Monenesin is a carboxylic polyeter ionophore used as feed additive to control Coccidiosis in poultry. The first ionophore used in poultry industry. 



Fermentation product of Streptomyces cinnamonensis


Mode of Action:

Monovalent ionophoe, tend to combine more readily with sodium and potassium, causing the normal transport of these ions across surface membranes to fail.



100-110 ppm


Monensin has a relatively narrow therapeutic window, with episodes of severe and lethal intoxications reported in many animal species, e.g., cattle, poultry, sheep, horses, and dogs. One of the most striking findings of experimental or accidental monensin intoxication in animals is muscle necrosis and myoglobinuria. Target organs of monensin poisoning are skeletal and cardiac muscles. 

Monensin may produce poor feathering when feeding diets with low energy and low sulphur-containing amino acids; tiamulin interfers with metabolism of monensin in chickens.At recommended doses MON may be toxic to guinea fowl and other avian species; horses are very sensitive to MON (LD 50%: horse 2-3 mg/kg b.w., cattle 25 mg/kg; chickens 200 mg/kg); Monensin will cause deaths in equines thet ingest feed containing it.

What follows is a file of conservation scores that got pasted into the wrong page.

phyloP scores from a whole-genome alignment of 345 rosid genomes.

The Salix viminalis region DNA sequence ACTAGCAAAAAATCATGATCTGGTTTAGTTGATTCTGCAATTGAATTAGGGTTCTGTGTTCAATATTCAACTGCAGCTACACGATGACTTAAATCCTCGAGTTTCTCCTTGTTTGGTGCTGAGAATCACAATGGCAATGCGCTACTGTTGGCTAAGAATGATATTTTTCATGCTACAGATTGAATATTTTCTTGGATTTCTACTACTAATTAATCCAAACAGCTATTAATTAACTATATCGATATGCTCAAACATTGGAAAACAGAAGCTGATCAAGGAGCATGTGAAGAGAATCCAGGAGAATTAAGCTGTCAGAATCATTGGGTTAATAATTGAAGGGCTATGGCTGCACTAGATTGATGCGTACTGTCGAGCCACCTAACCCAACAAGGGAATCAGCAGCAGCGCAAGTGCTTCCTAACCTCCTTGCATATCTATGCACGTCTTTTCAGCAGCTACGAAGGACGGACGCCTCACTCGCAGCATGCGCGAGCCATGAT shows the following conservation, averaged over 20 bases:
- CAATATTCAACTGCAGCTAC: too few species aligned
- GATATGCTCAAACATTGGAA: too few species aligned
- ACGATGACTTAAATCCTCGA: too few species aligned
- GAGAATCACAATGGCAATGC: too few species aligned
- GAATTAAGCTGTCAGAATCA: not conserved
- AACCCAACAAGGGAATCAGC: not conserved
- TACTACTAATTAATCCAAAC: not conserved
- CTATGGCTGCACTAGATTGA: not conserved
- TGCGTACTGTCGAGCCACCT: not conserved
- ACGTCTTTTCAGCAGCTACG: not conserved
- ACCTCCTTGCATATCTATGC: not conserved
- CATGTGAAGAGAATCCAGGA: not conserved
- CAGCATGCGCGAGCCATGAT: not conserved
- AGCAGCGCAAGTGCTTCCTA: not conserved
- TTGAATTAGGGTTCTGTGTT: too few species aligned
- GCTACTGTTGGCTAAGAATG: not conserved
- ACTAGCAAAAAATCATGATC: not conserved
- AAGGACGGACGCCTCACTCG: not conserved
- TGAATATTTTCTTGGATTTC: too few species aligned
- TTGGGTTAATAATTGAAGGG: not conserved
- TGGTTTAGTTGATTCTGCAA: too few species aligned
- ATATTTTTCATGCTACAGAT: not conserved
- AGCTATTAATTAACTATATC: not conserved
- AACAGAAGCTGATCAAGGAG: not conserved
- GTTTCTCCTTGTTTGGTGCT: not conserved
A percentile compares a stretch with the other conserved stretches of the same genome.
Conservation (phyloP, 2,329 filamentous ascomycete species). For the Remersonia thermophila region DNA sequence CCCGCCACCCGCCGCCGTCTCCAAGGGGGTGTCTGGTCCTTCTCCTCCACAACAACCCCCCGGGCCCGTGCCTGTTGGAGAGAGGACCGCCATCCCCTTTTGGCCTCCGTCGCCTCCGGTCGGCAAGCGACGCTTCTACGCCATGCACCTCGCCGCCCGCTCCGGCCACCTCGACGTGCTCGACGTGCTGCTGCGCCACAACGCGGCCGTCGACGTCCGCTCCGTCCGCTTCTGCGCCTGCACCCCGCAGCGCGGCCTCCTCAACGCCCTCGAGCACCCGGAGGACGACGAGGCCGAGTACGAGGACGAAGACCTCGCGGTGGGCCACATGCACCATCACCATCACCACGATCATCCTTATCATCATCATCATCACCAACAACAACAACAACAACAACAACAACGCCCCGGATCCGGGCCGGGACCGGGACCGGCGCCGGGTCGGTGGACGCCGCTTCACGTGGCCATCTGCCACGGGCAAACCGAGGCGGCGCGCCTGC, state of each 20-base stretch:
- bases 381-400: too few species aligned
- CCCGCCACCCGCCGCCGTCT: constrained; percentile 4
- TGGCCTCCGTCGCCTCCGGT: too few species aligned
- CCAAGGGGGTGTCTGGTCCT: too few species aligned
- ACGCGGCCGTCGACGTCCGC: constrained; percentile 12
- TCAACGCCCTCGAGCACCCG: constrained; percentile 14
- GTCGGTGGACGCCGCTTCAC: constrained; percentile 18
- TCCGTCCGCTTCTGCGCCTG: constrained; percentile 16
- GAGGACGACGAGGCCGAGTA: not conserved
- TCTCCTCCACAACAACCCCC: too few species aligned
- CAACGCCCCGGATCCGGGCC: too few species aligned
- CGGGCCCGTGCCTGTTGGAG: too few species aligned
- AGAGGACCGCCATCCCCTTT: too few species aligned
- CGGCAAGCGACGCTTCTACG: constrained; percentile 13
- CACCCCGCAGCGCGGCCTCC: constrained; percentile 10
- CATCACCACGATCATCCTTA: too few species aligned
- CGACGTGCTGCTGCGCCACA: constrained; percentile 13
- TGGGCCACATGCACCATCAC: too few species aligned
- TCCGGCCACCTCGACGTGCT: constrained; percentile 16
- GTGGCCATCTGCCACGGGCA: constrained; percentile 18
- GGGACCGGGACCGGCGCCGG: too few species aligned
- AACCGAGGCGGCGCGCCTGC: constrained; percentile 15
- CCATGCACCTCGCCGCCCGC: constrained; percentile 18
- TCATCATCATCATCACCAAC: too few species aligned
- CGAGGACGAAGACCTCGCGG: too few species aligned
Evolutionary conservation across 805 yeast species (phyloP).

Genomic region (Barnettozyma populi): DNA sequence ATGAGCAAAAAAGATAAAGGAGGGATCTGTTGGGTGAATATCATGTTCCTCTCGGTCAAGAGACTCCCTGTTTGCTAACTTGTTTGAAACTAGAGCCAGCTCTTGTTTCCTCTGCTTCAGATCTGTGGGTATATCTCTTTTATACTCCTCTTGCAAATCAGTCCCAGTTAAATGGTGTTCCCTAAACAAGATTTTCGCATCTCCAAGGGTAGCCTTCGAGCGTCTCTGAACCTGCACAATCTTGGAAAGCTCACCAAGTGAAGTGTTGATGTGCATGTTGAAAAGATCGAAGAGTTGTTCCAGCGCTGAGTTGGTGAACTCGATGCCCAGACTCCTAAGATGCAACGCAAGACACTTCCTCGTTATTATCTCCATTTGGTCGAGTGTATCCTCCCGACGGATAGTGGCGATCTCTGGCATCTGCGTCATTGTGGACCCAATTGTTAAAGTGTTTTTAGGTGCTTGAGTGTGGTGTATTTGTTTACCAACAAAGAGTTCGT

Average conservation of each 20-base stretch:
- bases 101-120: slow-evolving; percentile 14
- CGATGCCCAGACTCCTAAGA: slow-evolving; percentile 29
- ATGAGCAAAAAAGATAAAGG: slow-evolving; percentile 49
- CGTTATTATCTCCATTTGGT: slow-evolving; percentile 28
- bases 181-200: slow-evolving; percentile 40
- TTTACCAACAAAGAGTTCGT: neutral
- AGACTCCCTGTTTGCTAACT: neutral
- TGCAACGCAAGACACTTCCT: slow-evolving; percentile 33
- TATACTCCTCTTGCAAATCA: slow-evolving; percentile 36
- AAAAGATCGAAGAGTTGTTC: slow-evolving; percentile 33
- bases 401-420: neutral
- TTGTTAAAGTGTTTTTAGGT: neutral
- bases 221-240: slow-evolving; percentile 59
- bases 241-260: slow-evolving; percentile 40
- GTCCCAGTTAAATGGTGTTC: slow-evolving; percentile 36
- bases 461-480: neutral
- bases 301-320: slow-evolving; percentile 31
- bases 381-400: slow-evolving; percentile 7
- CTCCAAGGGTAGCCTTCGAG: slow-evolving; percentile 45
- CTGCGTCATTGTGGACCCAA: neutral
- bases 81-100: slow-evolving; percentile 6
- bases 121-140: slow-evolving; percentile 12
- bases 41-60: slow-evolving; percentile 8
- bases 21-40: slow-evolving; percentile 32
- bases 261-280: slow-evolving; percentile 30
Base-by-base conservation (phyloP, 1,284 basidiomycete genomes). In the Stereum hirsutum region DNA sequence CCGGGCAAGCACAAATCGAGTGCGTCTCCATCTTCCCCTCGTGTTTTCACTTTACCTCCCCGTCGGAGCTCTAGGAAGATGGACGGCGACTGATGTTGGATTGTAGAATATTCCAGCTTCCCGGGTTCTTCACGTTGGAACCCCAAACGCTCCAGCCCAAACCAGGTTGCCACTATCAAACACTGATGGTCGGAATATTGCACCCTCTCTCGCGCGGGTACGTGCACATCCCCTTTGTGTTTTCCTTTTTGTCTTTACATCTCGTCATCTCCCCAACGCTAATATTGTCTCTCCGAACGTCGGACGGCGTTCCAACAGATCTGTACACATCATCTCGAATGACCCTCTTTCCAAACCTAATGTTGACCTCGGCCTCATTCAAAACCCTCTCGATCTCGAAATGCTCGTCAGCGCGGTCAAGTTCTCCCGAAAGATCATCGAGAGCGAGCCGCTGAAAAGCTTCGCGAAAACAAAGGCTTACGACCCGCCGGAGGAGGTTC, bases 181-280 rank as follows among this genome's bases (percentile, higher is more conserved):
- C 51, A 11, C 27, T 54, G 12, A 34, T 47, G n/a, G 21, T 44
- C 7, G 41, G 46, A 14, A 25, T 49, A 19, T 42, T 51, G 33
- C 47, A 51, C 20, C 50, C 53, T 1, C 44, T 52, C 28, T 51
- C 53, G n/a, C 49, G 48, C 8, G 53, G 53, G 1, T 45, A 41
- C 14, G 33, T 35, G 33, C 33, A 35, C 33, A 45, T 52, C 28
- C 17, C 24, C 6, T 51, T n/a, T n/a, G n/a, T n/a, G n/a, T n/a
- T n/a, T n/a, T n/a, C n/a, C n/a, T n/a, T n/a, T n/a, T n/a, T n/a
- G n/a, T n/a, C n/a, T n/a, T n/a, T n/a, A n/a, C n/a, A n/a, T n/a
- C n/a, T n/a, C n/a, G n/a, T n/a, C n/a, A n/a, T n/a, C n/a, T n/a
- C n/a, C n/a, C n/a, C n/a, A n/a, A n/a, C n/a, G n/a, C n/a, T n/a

Toxicity of monensin is due primarily to its ability to increase intracellular sodium concentration. Monensin is a Na+-selective carboxylic ionophore which forms lipid-soluble cation complexes that can traverse cell membranes rapidly.


Drug Interactions:

Simultaneous application of monensin and tiamulin may result in increased toxicity. Monensin showed adverse interactions with sulfa drugs and erythromycin..


Drug combinations:

Combinations of monensin and clopidol, monensin and lasalocid, and monensin and nicarbazin are said to be synergistic.



Oral bioavailability is 30% in broiler chickens.